When history is in a sorry state

By Geoffrey Alderman, July 8, 2013

On June 25, Dr James Renton, a history lecturer, delivered a lecture at the School of Oriental and African Studies on the subject of the Balfour Declaration. Hosted by Jews for Justice for Palestinians, Renton addressed the question "Should Britain apologise for the Balfour Declaration?" He clearly believes the answer is in the affirmative.


An American thinker’s Jewish journey

By Kenneth Sacks, July 5, 2013

At a time when European antisemitism appears once again to be on the rise, it is pertinent to recall the experience of the 19th-century intellectual, Ralph Waldo Emerson, who learned of the struggles of British Jews and consequently became their advocate in America.


Banker, Traitor, Scapegoat, Spy?

By Geoffrey Alderman, July 5, 2013

Next year we shall commemorate the centenary of the outbreak of the First World War. When Britain declared war on Germany scenes of jubilation were seen throughout the UK. But as the war dragged on, and as British casualty lists climbed to obscene levels, violent anti-German hysteria, cynically exploited by politicians, gripped the nation.


Zionist history's murder mystery

By Colin Shindler, June 16, 2013

Eighty years ago this coming Sunday, Haim Arlosoroff was gunned down during a Friday-night walk with his wife on the Tel Aviv beach. He was 34 and a rising star in the Zionist firmament. He was a respected political thinker - in the words of his biographer, Shlomo Avineri: "the critical student of Marx, Kropotkin and Nietzsche, a product of Russian populism and German Romanticism".


New app reveals secrets of London’s diamond geezers

By Jennifer Lipman, June 13, 2013

New light is being shed on the London’s diamond trade, and the role played in it by Orthodox Jews.

Following the publication last year of Diamond Street — the Secret History of Hatton Garden, author Rachel Lichtenstein has now devised an app that uses film, photographs and text to take people on a virtual tour of London’s historic jewellery area.


How do we want our views to be remembered in 100 years?

By Jennifer Lipman, June 7, 2013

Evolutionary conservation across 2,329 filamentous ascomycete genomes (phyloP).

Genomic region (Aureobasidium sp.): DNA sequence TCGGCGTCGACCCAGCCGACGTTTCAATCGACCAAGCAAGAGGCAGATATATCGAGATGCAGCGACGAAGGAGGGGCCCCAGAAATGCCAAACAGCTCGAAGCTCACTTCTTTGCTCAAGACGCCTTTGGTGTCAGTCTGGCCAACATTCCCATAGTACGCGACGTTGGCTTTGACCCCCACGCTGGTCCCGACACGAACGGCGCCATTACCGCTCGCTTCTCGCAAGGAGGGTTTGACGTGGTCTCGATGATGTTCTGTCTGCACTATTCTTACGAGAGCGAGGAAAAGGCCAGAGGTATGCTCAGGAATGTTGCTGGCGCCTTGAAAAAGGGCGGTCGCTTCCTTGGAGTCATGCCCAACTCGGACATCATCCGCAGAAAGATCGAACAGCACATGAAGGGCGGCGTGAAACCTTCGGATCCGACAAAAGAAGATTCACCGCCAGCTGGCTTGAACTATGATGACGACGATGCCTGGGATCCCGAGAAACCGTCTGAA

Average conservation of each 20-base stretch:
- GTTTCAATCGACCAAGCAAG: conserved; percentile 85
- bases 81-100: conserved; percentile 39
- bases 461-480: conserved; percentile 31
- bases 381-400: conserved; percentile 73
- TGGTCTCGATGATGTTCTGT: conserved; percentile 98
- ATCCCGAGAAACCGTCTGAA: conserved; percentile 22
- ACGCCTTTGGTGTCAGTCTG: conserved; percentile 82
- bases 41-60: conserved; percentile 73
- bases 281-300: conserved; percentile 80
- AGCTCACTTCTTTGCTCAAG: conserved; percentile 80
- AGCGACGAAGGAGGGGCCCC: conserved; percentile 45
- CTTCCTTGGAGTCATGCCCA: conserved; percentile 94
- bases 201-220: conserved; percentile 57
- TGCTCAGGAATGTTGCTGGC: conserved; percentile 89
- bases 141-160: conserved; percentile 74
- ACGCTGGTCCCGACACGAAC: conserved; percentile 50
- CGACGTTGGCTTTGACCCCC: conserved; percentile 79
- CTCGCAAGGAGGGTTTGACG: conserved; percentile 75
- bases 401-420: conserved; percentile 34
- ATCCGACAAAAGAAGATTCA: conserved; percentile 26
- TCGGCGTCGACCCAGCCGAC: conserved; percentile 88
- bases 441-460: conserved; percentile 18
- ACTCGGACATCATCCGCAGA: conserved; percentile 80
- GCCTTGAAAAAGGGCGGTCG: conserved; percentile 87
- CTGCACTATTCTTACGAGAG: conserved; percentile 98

They "assert these things with a violence bordering on mental aberration," complained one aggrieved gentleman in a letter to this newspaper a century ago. "Things are implied, all of which are the last word in absurdity to the really Jewish imagination."


How Jamaican Jews and teenage photographers marked the Queen's coronation

By Jennifer Lipman, June 3, 2013

The ambassador of the fledgling state of Israel and Jewish dignitaries from Canada, Australia, Rhodesia and even Jamaica were at Westminster Abbey 60 years ago this week to watch Princess Elizabeth be crowned queen.


How Jewish suffragettes helped force a radical shift in British politics

By Jennifer Lipman, May 31, 2013

When Emily Davison was trampled to death by the king’s horse at Epsom on June 4 1913, the JC recorded the death of a “militant suffragette”.

A century later, Davison remains perhaps the most famous figure in the fight for women’s votes. But across Britain, Jewish women and men were playing a crucial role in the movement.


Two men in Nazi uniform ejected from Lancashire heritage event

By Jonathan Kalmus, May 30, 2013

Two men wearing Nazi uniform were ejected from a wartime-themed bank holiday event after organisers pledged to crack down on displays of Nazi regalia.

East Lancashire Railway (ELR) had barred enthusiasts attending its annual 1940s family fun day from wearing Germany military costume after complaints from Holocaust survivors and MPs.


World’s oldest Torah found - in a library

By Sandy Rashty and Anna Sheinman, May 29, 2013

An Italian university has found the world’s oldest complete Sefer Torah — in its library.

The sheepskin manuscript (below), which could be over 800 years old, has been held in the library of the University of Bologna for over 100 years.

It had previously been examined by an academic at the university in 1889, who mistakenly labelled it as a 17th century text.